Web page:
Prestigious Quality Performance Awards

As indicated below, HGL’s capabilities and excellent performance on several projects have earned special recognition from clients and independent organizations.

HGL Awarded AAEES Superior Achievement Prize for In Situ Treatment Project at Joint Base Andrews (JBA)

On April 7, 2022, HydroGeoLogic, Inc. (HGL) received the 2022 Superior Achievement for Excellence in Environmental Engineering and Science™ Award for its innovative use of in situ groundwater treatment technologies at Joint Base Andrews (JBA), Maryland. The award is presented annually by the American Academy of Environmental Engineers & Scientists® (AAEES) to the best project entered in its Excellence in Environmental Engineering and Science™ Awards Competition.

The project addressed a 21-acre trichloroethene (TCE) plume extending from the JBA-controlled former Brandywine Defense Reutilization and Marketing Office (DRMO) yard beneath active railroad tracks and a public road into an adjacent residential area. DoD used the DRMO site for storage from 1943 to 1987, and spills, leaks, and storage practices common to that era resulted in the release of solvents and fuels into the environment and ultimately to the placement of the site on the National Priorities List (NPL) in 1999.

HGL designed, constructed, and operated a groundwater extraction and treatment system to achieve hydraulic control of the dense nonaqueous phase liquid (DNAPL) source area. In addition, HGL designed and executed an extensive in situ enhanced reductive dechlorination remedy. By 2015, the entire plume beneath the residential area had been remediated to EPA Maximum Contaminant Levels.

To address residual sources of TCE and 1,4-dichlorobenzene (1,4-DCB), HGL oversaw the design, construction, and operation of the first in situ thermal treatment project ever completed under an active railway. HGL worked with CSX Transportation, the owner of the railway, to install electrodes within its right-of-way for the large-scale electrical resistance heating (ERH) system. ERH treatment reduced TCE levels by 97.2% and 1,4-DCB levels by 99.5%. Throughout the project, HGL managed communication among numerous stakeholders, fostering open communication and transparency. Owing to the success of the project, HGL was selected by the Design and Construction Issues at Hazardous Waste Sites (DCHWS) symposium committee to present its process and outcome as part of the April 2019 Successful Applications for Thermal Treatment panel.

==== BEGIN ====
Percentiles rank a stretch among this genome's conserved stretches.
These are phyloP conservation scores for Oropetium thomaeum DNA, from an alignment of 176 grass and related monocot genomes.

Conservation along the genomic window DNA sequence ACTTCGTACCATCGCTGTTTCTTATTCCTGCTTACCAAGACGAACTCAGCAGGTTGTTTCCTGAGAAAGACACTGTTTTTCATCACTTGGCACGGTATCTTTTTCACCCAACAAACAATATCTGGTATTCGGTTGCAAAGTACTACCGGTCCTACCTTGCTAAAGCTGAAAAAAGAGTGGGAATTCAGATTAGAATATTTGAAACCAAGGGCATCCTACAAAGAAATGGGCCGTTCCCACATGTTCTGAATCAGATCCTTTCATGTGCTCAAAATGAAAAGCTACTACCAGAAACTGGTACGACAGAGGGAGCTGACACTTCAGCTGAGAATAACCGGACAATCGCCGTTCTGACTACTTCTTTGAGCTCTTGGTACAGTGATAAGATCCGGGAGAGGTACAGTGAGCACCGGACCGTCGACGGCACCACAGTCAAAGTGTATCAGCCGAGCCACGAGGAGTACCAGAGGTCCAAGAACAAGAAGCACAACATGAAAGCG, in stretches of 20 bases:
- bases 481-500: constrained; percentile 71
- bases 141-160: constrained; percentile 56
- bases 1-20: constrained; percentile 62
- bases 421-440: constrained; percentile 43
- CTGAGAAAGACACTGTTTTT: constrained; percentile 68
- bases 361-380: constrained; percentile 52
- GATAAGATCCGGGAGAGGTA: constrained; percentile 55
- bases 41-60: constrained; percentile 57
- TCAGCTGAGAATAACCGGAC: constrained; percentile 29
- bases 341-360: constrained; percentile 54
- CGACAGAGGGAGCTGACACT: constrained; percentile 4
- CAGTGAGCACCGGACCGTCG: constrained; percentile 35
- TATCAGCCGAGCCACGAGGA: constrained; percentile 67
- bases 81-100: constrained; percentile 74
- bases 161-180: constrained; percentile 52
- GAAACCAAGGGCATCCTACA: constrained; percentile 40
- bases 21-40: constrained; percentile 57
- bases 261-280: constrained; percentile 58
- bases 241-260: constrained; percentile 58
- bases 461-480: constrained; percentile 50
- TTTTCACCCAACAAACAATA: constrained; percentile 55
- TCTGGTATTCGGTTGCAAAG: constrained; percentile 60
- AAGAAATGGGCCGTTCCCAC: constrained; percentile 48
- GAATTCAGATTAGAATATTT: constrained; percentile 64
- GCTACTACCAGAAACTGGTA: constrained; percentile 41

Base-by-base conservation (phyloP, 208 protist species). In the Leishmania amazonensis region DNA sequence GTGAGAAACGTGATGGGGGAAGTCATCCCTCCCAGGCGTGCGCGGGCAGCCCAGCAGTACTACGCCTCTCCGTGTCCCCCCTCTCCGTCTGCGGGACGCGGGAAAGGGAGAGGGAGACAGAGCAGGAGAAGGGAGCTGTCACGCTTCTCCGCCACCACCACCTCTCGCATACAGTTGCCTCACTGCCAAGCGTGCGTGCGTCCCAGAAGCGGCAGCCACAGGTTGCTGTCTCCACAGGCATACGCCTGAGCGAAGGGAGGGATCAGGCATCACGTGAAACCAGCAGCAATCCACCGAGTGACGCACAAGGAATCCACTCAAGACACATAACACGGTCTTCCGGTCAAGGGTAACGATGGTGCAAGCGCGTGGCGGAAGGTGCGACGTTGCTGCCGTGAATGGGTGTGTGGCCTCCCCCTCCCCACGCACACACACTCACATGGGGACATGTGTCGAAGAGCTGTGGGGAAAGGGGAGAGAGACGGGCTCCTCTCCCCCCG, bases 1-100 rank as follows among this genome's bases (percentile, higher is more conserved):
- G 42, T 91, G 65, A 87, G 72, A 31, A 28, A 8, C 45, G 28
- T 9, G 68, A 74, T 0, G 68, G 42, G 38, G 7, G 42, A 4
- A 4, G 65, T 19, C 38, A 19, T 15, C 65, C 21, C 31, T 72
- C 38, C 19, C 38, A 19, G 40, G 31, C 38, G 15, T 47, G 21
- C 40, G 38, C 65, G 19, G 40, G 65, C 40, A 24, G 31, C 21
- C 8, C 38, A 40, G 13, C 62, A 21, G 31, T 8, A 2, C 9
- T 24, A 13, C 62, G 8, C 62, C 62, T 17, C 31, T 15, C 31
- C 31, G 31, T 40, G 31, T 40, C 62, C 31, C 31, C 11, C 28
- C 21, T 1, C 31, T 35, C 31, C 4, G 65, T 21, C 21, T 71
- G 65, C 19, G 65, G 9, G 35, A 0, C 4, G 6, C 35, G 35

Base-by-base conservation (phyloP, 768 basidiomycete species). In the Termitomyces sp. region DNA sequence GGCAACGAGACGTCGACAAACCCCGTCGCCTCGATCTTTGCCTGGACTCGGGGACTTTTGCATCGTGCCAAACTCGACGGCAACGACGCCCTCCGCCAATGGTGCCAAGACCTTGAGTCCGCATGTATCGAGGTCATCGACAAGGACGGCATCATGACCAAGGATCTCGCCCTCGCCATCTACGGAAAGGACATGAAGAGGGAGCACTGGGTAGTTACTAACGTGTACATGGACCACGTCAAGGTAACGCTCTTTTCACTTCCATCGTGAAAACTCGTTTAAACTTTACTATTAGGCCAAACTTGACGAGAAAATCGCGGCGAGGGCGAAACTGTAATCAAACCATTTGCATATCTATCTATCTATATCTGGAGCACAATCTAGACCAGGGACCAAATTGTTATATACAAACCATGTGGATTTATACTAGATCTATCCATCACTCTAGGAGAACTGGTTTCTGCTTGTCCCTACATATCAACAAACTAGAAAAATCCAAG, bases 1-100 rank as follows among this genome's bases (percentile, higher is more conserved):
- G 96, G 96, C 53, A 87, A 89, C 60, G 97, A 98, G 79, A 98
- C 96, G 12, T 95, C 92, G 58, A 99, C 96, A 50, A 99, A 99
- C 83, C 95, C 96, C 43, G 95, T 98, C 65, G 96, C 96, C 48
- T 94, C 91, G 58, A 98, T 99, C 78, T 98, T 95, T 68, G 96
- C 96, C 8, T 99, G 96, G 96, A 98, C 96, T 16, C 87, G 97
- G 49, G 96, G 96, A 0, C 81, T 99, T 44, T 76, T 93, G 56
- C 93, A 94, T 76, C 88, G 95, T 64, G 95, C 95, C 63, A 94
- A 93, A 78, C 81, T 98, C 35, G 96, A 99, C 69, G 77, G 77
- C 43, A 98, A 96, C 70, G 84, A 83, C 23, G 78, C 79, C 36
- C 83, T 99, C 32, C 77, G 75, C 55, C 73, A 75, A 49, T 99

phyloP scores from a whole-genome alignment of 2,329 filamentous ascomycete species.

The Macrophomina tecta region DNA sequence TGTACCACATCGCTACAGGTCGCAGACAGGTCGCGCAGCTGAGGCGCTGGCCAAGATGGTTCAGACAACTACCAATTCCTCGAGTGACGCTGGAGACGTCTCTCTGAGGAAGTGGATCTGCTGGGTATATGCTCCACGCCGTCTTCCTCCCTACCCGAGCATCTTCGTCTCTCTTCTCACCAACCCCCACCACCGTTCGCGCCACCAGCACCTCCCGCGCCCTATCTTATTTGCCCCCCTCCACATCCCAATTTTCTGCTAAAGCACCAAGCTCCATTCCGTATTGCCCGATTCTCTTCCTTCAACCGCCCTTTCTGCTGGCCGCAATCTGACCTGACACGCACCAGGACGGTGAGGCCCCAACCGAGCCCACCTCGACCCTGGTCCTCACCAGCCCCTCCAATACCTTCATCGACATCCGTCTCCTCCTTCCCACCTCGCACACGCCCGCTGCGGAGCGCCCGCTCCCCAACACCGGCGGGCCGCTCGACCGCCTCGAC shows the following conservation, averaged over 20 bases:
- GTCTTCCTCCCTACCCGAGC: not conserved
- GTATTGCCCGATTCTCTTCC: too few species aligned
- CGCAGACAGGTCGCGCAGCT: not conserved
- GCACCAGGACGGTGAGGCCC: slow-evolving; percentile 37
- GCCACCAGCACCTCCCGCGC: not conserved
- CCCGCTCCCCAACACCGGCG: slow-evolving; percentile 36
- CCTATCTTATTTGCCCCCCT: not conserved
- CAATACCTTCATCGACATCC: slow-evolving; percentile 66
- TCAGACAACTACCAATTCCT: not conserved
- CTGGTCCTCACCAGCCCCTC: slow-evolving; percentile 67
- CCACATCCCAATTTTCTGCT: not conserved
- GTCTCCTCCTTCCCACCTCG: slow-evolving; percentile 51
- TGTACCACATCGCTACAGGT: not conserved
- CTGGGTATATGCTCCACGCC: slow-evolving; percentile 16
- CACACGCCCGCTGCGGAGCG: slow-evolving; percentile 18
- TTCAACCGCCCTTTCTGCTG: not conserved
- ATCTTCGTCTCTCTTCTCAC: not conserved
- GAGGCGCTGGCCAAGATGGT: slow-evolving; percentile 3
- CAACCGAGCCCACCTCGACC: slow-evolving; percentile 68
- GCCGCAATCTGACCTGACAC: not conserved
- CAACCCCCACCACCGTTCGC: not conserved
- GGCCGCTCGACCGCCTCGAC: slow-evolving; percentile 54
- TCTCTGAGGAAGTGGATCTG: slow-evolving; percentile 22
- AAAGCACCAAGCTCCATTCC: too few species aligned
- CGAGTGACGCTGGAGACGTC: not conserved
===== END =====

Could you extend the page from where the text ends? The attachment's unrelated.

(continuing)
HGL is proud of its project work and use of innovative in situ treatment technologies to remediate groundwater contamination in challenging environments such as the one at JBA.

Trophy Presentation by AAEES at HGL.

HGL Receives EPA Certificate of Excellence for Fort Ord Work

HGL recently received from the U.S. Environmental Protection Agency (EPA) the certificate for its Federal Facility Excellence in Site Reuse Award for its work at the former Fort Ord in California. The award was presented in 2020, but HGL did not receive the certificate for the award until September 2022 owing to COVID and other factors. The award was presented in recognition of HGL’s key role in developing innovative cleanup strategies to accelerate the cleanup, transfer, and reuse of the property. These reuse opportunities have helped stimulate economic growth in the area and have spurred the revitalization of the local community.
The innovative integrated approaches implemented by HGL minimized remediation costs and reduced the cleanup times for large portions of the former military installation. In particular, HGL optimized the design and operation of a groundwater remediation system, allowing the remedial goals for the site to be met 3 years before the date estimated in the Record of Decision (ROD).

CEO and President of HGL Peter Huyakorn, Ph.D., BCEE, said, ” We are honored to have received this recognition from EPA and to have contributed to the reuse of the property and the revitalization of the area surrounding the former Fort Ord.”